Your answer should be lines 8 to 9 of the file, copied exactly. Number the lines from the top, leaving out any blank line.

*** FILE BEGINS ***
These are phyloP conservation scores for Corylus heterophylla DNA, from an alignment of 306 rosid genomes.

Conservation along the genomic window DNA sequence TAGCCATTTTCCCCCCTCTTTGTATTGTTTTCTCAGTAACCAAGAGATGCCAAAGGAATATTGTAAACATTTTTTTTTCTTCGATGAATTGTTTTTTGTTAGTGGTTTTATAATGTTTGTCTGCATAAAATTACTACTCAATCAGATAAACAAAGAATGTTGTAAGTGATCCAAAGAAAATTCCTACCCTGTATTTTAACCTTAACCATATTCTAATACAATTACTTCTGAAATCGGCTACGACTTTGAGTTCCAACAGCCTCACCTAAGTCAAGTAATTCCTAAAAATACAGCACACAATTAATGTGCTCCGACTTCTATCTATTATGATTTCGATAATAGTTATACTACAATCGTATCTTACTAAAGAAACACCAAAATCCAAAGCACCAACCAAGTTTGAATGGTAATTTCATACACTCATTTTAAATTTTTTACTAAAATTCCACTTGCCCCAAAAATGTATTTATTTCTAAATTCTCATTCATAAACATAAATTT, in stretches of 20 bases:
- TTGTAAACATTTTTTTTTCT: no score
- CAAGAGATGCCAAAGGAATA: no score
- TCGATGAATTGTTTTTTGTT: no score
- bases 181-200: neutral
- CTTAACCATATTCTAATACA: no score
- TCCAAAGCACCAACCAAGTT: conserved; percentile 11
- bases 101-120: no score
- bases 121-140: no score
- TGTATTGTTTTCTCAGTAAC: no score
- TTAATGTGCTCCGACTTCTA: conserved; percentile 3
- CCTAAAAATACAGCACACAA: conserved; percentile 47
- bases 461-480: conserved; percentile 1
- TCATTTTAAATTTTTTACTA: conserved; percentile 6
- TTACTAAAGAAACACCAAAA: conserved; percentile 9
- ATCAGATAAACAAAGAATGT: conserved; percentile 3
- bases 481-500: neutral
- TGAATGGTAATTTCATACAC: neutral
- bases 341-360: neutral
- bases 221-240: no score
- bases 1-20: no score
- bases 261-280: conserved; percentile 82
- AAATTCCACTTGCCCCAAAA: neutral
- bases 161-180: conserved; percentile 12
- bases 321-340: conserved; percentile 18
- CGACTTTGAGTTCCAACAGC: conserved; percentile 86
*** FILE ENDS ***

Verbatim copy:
- TCCAAAGCACCAACCAAGTT: conserved; percentile 11
- bases 101-120: no score